The Death of Professional Photography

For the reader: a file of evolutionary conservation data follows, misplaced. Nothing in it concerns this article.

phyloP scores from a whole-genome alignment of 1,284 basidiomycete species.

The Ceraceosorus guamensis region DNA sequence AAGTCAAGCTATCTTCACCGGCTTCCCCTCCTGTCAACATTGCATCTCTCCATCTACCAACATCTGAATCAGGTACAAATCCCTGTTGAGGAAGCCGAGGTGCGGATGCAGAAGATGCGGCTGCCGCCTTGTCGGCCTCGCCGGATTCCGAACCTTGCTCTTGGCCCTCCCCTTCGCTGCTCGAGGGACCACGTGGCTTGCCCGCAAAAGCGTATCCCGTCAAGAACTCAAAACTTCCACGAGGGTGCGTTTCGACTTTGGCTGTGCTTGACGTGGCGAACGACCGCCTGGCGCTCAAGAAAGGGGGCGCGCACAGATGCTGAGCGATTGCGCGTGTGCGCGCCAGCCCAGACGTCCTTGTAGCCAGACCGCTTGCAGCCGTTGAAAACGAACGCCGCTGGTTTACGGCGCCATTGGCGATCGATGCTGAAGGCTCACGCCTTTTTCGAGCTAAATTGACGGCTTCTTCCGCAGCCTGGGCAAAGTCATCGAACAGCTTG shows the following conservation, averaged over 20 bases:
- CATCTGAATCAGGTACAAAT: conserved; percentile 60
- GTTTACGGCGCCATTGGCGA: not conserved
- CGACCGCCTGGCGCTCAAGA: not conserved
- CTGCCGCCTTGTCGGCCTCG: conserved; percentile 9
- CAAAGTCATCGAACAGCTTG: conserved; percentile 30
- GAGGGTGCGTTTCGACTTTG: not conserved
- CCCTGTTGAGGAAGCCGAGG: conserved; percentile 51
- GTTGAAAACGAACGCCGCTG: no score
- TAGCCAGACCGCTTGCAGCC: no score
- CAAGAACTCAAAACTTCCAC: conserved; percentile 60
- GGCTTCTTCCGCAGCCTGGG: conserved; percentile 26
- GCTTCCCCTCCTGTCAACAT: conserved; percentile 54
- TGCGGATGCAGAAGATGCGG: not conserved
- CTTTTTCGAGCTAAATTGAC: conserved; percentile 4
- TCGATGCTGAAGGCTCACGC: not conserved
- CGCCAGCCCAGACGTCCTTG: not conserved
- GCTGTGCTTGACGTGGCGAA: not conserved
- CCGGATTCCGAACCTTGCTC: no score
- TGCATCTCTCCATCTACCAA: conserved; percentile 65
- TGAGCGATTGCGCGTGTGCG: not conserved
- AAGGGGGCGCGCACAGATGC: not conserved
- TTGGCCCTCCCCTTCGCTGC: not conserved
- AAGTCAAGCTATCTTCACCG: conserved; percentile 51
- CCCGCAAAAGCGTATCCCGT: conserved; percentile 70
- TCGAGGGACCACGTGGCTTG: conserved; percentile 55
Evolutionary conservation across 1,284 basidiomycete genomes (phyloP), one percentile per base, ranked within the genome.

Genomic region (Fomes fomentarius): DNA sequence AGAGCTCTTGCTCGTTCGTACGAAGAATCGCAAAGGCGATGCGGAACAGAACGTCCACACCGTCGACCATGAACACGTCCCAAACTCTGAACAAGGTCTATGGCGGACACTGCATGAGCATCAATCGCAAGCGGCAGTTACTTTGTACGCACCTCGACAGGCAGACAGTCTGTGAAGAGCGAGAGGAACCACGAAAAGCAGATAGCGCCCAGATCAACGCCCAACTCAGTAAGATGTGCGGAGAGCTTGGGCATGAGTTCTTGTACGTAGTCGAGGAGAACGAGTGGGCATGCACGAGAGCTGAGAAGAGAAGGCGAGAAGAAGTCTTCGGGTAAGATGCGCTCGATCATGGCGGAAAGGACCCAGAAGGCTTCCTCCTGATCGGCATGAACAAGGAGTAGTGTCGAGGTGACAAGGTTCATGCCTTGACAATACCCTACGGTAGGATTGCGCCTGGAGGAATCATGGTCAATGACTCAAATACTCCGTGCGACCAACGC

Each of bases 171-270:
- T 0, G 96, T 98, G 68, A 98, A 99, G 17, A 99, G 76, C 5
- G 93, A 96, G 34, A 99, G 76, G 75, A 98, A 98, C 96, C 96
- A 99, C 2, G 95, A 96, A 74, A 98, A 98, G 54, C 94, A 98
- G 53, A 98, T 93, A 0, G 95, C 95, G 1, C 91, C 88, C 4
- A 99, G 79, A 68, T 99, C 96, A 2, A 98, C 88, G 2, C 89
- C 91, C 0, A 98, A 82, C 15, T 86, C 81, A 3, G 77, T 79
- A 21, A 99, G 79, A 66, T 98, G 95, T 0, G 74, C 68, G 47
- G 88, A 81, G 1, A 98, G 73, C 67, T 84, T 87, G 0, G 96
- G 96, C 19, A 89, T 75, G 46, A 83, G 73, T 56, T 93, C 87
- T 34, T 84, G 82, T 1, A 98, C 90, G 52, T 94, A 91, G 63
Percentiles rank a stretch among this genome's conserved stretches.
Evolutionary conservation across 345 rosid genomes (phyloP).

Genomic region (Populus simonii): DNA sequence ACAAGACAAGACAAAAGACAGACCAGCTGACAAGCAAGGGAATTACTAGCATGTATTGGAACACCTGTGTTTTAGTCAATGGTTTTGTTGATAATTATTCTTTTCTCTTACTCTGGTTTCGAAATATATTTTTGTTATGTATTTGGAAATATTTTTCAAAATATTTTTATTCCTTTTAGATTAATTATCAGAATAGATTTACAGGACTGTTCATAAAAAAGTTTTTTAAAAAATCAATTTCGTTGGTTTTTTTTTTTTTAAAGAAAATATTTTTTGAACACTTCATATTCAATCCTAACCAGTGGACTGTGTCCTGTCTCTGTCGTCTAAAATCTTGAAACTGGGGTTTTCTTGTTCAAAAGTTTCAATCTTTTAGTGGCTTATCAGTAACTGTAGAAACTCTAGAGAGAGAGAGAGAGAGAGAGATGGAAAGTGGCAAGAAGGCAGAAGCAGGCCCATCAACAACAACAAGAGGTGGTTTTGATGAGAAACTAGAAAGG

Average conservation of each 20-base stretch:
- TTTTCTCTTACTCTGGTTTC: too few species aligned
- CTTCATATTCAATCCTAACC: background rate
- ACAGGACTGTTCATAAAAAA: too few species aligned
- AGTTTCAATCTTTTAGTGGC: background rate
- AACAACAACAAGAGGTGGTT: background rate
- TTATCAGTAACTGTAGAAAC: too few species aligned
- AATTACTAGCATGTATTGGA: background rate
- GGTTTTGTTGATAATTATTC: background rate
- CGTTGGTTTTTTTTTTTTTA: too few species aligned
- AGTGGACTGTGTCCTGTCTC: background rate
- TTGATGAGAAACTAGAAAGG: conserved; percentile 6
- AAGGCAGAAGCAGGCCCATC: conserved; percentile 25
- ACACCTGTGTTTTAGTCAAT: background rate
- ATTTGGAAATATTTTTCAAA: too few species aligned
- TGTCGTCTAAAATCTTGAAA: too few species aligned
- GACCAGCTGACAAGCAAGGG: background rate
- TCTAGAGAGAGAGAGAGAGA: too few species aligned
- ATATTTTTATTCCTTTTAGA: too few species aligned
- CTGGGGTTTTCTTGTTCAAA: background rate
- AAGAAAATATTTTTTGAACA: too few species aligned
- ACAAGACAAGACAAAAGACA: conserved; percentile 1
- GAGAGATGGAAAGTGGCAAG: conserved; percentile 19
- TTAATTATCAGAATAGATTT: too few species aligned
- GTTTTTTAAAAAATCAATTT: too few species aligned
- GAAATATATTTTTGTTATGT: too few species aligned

The New York Times has an article about how amateurs have been flooding the professional photography market. This isn’t news for somebody like me. This is what I’ve been calling the Craigslist phenomenon. The shitty economy has forced everybody to get more creative about how they earn money. And many photo hobbyists are discovering that they’d happily take photos for next to nothing, thus the undercutting of prices and the devaluing of pro quality. Wedding photography for $3-500 is now commonplace. Headshots for $75. When you’re an amateur, time is not money. The complication of course is that there’s often little that distinguishes amateur from pro work. This is often the case in the arts. But technology-based jobs have been getting outsourced to cheaper competition—India, China, etc.—for years. Professional photographers now either have to pursue the high-end or compete against the lowest-common denominator. Of course journalism and photojournalism are dying professions anyway. Twitter and blogs now deliver the news and flickr allows anyone to enter the stock photo business. Competition is healthy of course and as Cocteau said, a medium only really becomes an art form when it is affordable by the masses. So, while I love the increasingly visually saturated world, I’m preparing for my full retreat into another non-lucrative passion, fiction writing.
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